Thursday, January 28, 2016

A Heartbreaking Disease

 

Not so much for the patient but for the family. Since I have two friends with Alzheimers Disease or Dementia I have observed a lot about it. They are both women, both in a different home and in a different town. One is older and unhappy and one is younger and seems okay with her plight. Both were and are Christian ladies and worked in a church. I'm amazed at the younger one at how she takes over and tries to help the others. One lady had soiled herself slightly and the younger patient gets up from her visiting with me gets behind the lady with both arms on the ladies shoulders and says come with me. She took her to an employee who already had her hands full. The patient stayed to see her friend was taken care of and I don't think she would have walked away until they did what she thought was to be done. Another time some one was screaming around the corner so she got up and went there to see what was wrong. When she sat back down to talk to me the lady across the table was coloring and got loud. My friend told her hey get quiet I'm talking. The lady coloring still knew how to stay in the lines perfectly and colored one picture after another while we sat there. Another lady at our table sat very quietly holding a soft toy cat. When we complimented her on how sweet it was, she opened up and talked. There was a big dog walking among the patients like it belonged there. My friend thought she and her husband  w ere baby sitting it. Sometime they give you the combination to get in or out but mostly they don't so when I  got ready to leave I stepped into a room where some employees were I ask to be let out. One male employee said no, once you get in here you can't leave. It kind of took me aback but then we both laughed and I told him well this looks like a nice place and I wouldn't have to clean house anymore. When I got into my truck I thought but for the grace of God I go, I might be next. Thank goodness for homes like this and the people who can and do work here. The other lady is another story, not happy and not settled in. I don't know the difference. Maybe the age, the personality, the home?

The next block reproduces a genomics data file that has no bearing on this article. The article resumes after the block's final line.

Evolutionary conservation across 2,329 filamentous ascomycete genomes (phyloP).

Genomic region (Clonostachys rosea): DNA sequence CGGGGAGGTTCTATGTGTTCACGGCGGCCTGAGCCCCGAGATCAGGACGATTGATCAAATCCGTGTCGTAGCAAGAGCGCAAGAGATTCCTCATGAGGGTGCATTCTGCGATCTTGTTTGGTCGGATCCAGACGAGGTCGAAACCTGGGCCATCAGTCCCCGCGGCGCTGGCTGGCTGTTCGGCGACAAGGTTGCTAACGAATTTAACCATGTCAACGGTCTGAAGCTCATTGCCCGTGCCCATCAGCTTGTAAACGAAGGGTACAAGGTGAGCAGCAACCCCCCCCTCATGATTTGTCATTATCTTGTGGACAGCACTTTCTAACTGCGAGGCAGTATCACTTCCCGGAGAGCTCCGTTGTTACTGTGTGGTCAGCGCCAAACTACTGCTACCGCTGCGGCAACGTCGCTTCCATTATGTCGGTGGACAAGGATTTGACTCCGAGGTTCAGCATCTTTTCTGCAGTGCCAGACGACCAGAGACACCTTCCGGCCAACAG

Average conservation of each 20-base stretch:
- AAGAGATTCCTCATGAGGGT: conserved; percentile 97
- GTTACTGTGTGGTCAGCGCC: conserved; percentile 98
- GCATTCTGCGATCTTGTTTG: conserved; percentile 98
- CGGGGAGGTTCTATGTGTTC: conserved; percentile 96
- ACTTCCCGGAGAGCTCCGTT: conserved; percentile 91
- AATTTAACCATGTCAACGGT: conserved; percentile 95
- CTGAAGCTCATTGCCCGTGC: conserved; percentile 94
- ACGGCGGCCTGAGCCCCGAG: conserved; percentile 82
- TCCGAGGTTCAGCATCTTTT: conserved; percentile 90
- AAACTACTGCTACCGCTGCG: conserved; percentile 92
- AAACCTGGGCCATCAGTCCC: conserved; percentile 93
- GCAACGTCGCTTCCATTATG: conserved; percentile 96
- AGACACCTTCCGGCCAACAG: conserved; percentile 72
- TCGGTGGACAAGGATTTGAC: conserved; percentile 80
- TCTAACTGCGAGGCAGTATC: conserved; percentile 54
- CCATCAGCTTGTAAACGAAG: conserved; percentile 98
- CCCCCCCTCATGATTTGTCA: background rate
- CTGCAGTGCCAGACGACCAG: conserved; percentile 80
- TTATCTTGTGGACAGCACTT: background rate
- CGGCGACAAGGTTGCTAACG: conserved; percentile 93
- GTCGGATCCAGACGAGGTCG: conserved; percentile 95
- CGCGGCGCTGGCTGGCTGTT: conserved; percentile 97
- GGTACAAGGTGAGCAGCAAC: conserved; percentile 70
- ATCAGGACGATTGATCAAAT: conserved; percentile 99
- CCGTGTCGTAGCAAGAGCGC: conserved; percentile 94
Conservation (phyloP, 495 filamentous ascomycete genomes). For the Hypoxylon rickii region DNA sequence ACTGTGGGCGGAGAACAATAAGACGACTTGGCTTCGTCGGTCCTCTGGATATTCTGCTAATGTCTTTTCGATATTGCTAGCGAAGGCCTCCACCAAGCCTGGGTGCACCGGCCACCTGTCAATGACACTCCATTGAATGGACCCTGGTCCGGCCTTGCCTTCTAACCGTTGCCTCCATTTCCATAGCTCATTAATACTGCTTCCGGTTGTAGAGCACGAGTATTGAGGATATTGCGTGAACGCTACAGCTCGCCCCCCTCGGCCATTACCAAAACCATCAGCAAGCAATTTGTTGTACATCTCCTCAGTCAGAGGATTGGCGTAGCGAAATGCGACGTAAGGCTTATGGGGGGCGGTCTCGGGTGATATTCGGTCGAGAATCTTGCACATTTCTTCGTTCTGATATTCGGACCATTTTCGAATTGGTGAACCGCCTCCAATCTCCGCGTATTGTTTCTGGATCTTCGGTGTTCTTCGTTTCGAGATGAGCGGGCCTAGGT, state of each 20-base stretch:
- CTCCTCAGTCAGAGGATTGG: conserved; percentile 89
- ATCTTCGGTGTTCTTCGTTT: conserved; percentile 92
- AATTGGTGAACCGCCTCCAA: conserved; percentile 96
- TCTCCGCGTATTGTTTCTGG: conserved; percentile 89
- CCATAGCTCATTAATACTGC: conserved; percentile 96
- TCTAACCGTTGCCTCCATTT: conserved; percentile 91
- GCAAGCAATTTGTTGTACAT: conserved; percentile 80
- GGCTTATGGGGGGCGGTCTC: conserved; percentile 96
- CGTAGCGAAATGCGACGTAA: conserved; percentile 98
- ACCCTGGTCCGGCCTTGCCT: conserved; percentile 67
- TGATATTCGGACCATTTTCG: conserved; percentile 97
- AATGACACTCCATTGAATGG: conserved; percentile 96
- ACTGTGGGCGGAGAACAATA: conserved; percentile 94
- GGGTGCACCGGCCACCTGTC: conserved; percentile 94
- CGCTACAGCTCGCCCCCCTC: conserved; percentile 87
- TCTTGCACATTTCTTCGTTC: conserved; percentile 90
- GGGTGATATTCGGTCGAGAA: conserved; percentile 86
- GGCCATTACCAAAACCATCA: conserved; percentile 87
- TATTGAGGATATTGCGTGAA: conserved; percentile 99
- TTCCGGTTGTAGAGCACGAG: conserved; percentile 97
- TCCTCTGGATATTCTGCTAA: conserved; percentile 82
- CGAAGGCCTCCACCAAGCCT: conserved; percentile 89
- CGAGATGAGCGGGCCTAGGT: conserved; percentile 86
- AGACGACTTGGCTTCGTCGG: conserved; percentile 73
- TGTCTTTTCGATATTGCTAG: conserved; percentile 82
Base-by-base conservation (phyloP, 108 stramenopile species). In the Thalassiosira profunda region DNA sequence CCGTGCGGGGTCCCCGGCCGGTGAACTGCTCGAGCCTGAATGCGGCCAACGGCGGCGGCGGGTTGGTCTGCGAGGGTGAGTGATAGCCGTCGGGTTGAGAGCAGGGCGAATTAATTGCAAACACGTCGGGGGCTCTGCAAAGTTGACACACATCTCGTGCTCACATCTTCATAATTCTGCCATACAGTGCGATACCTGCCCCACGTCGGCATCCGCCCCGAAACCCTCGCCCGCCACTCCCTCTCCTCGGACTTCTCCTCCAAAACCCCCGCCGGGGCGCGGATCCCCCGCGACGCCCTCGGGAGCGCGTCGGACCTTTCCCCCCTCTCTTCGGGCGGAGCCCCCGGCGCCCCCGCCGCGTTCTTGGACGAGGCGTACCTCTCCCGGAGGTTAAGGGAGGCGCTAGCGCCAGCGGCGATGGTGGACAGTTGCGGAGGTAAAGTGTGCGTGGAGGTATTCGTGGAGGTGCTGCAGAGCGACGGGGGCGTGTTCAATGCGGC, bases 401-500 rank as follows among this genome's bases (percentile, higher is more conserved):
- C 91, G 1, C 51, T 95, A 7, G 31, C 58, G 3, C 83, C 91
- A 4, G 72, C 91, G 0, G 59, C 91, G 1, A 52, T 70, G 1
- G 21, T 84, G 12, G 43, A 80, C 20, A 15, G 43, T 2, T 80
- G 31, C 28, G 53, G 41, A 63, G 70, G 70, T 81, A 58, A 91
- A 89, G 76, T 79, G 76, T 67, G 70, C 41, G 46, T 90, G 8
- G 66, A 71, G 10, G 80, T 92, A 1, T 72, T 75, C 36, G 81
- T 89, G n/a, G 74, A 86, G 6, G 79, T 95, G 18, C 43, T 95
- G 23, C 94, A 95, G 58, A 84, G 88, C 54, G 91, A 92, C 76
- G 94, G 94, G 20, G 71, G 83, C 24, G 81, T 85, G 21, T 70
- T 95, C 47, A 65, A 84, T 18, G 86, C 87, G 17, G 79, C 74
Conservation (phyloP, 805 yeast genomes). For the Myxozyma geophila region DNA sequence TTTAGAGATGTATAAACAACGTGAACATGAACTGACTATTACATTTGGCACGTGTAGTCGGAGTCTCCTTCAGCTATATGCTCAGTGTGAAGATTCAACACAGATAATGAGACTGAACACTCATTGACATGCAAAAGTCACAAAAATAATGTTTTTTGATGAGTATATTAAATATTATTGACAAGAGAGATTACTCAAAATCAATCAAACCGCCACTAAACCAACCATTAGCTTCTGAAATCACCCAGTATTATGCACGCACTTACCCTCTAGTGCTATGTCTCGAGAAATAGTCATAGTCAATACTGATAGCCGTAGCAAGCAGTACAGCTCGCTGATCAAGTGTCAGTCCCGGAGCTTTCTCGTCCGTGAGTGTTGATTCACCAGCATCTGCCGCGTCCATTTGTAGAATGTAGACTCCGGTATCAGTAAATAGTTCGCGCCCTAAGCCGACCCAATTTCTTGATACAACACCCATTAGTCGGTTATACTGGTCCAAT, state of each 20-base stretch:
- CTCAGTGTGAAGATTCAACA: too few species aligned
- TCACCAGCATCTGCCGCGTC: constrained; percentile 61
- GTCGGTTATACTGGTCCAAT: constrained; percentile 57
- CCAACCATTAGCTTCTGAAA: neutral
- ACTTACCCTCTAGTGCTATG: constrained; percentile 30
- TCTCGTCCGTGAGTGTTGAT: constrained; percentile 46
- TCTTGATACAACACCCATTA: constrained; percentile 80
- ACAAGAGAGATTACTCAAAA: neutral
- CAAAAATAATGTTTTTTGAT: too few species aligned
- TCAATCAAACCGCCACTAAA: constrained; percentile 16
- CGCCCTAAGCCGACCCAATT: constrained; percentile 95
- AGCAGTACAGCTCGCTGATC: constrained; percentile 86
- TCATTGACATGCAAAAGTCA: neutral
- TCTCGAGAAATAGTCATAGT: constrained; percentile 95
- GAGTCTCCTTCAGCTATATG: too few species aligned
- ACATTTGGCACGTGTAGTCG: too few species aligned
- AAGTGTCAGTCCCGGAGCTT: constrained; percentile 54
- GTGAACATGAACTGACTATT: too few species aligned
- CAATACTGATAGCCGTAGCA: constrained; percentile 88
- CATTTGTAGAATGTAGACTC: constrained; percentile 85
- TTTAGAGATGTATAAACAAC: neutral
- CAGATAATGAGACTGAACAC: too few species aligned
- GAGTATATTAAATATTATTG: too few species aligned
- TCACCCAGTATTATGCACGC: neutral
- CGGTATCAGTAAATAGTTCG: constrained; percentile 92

14 comments:

S. J. Qualls said...

I think it's a progressive disease and I also think some just have it worse. My mother had dementia and progressed rather slowly, over the years, she was very angry. My neighbor seemed fine and all of a sudden he was wandering all over, urinating in another neighbor's flower bed, completely in a fog.

jack69 said...

Oh yes, it is a heart breaker. I remember a line where a man told his doctor, "I must leave in a few minutes. I need to be with my wife in thirty minutes."
The doctor said, "Tom, she doesn't know you, what is the hurry."
"Oh but Doc, I know her, that is the difference."

I have friends and family also attacked by this mean disease. at times I think it is meaner than cancer. Stealing the mind instead of the body.
Love from over here in Florida!

Jon said...

I never knew how devastating and heartbreaking Alzheimers is until my favorite aunt had it. She was my mother's sister, and the mother of my cousin who lives here in Tennessee.

As you said, it is even harder for the families than it is for the victims. My aunt had been a beautiful intelligent woman - - and as she deteriorated she had no concept of who she was, and she didn't recognize her family. She would wander out at night and the police would have to search for her and bring her home.